Canadian air traffic controllers keeping U.S. counterparts well fed MAN CHARGED WITH MANSLAUGHTER
AIR traffic controllers in Winnipeg have been slinging pizza pies to their counterparts in Minnesota, a moraleboosting gesture of solidarity in the face of a U.S. federal government shutdown that’s forcing American air traffic controllers to work without pay.
Sixteen extra-large pizzas were delivered to evening shift workers at the Minneapolis Air Route Traffic Control Center in Farmington, Minn., Friday night, courtesy of their colleagues in Winnipeg.
“There was plenty of food for everyone, it was really a nice gesture to pick up some spirits,” said Tony Walsh, the facility’s union representative for the National Air Traffic Controllers Association (NATCA), which represents air traffic controllers in the U.S.
Walsh and his co-workers expect to miss their first paycheque this coming Tuesday, as the partial shutdown of the U.S. federal government runs into its fourth week. Since air traffic controllers, who work for the Federal Aviation Administration, are considered essential government employees, they must work even though the government can’t issue their paycheques. (NATCA is suing the U.S. government over the situation.)
Winnipeg flight controllers have also sent pizza to three other air traffic control centres in Minnesota so far, according to Peter Duffy, president and CEO of the Canadian Air Traffic Control Association. The union represents 1,950 air traffic controllers across Canada, including 186 in Manitoba.
Winnipeggers aren’t the only Canadian air traffic controllers getting into the pizza delivery game.
The trend started with controllers in Edmonton, who sent pizza to controllers in Anchorage, Alaska, said Duffy. So far, 33 air traffic control units across the U.S. have received pizza from Canadians, he said.
“It’s taken on a life of its own. As a matter of fact, I just heard that one individual person in Vancouver bought lunch for an entire building in the U.S., and that was just one person.”
Even though American and Canadian air traffic controllers work for different employers and belong to different unions, Duffy said, they feel like colleagues “because every single day, we push these little buttons and talk to these people.”
Working so closely together creates “a bit of a fraternity” in the international air traffic control scene, he said.
“And it really is something that we have developed fantastic international relationships with other unions.”
NAV Canada, which operates Canada’s air traffic service, is “very proud of our controllers for their thoughtfulness in helping out their colleagues in the U.S.,” said national manager of media relations Ron Singer.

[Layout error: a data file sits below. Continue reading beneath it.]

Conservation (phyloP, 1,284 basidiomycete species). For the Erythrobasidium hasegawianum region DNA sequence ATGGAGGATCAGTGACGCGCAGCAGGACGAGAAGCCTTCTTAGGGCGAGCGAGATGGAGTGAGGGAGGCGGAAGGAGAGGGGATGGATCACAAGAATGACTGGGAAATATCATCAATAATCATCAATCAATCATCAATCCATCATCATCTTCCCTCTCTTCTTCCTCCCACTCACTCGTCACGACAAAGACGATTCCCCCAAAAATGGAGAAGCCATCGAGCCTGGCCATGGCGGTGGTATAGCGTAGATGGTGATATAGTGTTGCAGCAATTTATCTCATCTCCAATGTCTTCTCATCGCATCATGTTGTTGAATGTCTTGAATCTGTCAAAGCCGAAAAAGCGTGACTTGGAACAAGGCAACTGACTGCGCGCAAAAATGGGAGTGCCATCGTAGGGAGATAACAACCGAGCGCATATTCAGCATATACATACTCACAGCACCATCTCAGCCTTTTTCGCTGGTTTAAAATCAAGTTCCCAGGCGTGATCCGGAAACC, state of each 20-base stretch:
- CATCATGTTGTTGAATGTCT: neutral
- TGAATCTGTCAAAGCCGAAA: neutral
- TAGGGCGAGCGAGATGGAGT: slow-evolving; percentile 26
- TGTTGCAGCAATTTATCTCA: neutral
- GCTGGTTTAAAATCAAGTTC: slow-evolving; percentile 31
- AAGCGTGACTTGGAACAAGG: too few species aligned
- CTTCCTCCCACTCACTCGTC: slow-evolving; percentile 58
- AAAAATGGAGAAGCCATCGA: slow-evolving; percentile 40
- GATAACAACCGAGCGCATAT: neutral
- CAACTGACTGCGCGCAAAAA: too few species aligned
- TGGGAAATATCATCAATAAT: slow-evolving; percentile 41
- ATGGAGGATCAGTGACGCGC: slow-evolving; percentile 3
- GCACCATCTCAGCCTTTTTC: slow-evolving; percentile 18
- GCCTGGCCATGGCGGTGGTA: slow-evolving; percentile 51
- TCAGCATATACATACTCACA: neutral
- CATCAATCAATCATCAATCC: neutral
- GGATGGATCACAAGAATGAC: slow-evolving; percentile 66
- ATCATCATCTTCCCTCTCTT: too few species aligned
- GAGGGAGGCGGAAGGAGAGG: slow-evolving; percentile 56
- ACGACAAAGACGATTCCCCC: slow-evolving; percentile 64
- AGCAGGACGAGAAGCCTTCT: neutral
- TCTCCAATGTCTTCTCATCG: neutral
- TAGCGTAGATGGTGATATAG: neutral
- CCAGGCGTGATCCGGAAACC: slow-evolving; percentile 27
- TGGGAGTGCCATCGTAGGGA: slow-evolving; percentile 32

Down in Minnesota, Tony Walsh said he wanted to thank Winnipeg’s air traffic controllers for their support and solidarity.
“It’s really been great to see the silver lining of the situation that we’re in right now,” he said. A Winnipeg man has been charged with manslaughter following the Jan. 9 death of a Winnipeg woman in what police say was a domestic incident.
Winnipeg police were called to a home in the 500 block of Daer Boulevard at about 2:25 a.m. on Wednesday, police spokesman Const. Rob Carver told media on Saturday.
The officers found Eunjee Kim, a 41-year-old woman, unconscious at the scene. She was taken to hospital and pronounced dead.
Juhyun Park, a 44-year-old man who lived in the same home, was arrested at the scene, then taken to hospital for treatment of an unspecified injury. Park has since been released from hospital and was charged with manslaughter later on Jan. 9.
Neither Park nor Kim were previously known to police, said Const. Carver. He would not elaborate on their relationship beyond saying it was a “domestic relationship.”
Homicide charges related to domestic incidents are “not overly common” in Winnipeg, said Const. Carver.
“That’s not in any way to diminish the nature of domestic violence, which is obviously a huge, serious issue,” he said. pronounced dead. Const. Murray said she was walking on the sidewalk when she was hit. No other injuries were reported, he said.
Const. Murray said there’s currently no indication that alcohol or drugs were involved in the collision. Police have questioned both drivers, he said, but neither have been arrested.
“Investigations of this nature often take a lot of time,” said Const. Murray.
Police are asking any witnesses to the collision to call the Traffic Division at (204) 9867085, or Crime Stoppers at (204) 786-8477.
Controllers at the Minneapolis Air Route Traffic Control Center enjoying pizza compliments of their counterparts in Winnipeg.